Global Warming Drives Record Heat For Third Straight Year

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Worldwide mean temperature for 2016 when compared to the mean global temperature for 1951 - 1980. (NASA/NOAA)

For three years in a row now, our Earth has experienced record high temperatures.

On Wednesday, NASA and the National Oceanic and Atmospheric Administration announced that globally, 2016 was the hottest year since modern record keeping began in 1880. It follows 2015 and 2014, which were the previous highs.

The 2016 average global temperature was 58.69 degrees—0.07 degrees above the 2015 global average. And the difference is even bigger when compared to the last century.

During 2016, the average global temperature was 1.69°F above the 20th century average.

Several places also reported historic high temperatures. New Zealand, India and the Arctic all experienced record warm years in 2016. For the U.S., 2016 was the second warmest year on record. In California, 2016 was the third warmest on record at 2.8°F above the mean of 57.4°F.


Scientists say no land areas were cooler than average during 2016. And the top five hottest years—2016, 2015, 2014, 2010 and 2005—all happened in the current century.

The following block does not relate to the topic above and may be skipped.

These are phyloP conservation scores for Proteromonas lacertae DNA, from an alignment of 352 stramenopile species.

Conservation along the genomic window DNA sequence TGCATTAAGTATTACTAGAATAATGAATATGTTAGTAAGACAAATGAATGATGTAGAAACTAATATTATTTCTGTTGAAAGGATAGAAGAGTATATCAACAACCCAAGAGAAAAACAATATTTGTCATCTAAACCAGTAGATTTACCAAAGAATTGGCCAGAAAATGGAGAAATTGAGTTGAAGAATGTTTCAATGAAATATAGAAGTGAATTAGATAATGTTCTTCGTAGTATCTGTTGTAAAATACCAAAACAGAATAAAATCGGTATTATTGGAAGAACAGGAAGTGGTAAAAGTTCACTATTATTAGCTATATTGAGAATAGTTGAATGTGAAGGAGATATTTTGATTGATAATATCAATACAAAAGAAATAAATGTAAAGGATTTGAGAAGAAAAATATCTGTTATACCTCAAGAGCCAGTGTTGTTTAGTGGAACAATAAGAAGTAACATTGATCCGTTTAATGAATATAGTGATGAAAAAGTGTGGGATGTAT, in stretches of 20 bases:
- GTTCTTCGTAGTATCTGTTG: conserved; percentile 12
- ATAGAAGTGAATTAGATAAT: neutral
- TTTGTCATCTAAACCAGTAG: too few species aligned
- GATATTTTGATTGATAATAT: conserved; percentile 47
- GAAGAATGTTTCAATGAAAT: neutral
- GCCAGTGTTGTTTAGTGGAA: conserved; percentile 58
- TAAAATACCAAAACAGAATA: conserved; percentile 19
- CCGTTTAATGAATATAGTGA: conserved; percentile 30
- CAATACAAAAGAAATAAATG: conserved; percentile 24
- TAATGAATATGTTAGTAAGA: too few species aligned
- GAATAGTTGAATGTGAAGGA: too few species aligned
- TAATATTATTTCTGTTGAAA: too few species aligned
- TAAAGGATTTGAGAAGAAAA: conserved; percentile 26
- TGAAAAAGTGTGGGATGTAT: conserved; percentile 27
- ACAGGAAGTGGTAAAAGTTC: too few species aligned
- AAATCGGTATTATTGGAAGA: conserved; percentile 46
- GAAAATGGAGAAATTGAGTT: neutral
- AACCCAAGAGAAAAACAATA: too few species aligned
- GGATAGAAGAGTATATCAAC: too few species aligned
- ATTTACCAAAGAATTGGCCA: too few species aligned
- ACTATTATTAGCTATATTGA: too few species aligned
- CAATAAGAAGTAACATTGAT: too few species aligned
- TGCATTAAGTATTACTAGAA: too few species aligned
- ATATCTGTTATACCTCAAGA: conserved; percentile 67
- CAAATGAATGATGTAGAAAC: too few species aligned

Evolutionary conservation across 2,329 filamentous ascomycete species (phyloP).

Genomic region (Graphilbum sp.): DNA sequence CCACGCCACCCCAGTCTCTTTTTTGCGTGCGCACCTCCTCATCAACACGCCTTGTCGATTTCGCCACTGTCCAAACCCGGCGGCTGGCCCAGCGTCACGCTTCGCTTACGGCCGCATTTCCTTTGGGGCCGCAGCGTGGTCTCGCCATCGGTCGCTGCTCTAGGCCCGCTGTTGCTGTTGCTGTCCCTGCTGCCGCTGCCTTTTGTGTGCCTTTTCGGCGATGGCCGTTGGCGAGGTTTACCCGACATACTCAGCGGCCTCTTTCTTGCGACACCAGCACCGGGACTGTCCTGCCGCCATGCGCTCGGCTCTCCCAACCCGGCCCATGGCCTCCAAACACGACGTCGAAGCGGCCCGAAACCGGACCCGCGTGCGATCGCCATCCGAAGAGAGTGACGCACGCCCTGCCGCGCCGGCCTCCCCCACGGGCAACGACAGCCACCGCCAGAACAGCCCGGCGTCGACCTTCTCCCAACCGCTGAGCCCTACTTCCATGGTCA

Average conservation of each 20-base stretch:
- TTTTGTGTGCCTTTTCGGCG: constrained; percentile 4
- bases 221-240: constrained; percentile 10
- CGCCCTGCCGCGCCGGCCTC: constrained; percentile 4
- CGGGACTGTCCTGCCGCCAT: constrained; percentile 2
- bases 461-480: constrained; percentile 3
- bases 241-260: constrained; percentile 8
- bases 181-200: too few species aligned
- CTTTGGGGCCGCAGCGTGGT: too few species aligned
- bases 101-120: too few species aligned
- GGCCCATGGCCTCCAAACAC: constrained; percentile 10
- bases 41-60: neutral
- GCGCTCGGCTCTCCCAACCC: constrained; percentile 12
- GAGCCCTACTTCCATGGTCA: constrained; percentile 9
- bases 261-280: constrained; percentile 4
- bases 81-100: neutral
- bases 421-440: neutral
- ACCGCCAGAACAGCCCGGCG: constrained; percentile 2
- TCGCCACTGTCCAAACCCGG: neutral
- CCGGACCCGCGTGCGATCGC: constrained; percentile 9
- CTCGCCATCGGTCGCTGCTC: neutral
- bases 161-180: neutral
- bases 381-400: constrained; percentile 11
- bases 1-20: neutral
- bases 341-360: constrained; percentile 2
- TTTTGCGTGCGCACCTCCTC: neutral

Most of the warming is due to greenhouse gases like carbon dioxide that trap heat in the atmosphere. Only about 10 percent, during 2016,  was attributable to El Niño, according to the scientists.

Worldwide, many nations have set a goal of keeping temperatures from rising 1.5°C above pre-industrial levels, to stave off the worst effects of climate change including floods, droughts, storms, and heat waves.

"How quickly we get to 1.5, that's really a question of how much carbon we keep emitting," says Gavin Schmidt, director of NASA’s Goddard Institute for Space Studies. "We're closer than we'd like to be."

Right now we're only .4 degrees away, according to NASA. The Earth’s average global temperature has risen about 1.1 degrees Celsius since the late 19th century.

As for 2017—it'll be another warm one. Schmidt says because of La Niña it'll likely be cooler than 2016. But he predicts 2017 will still make the top five in terms of record-breaking global temperatures.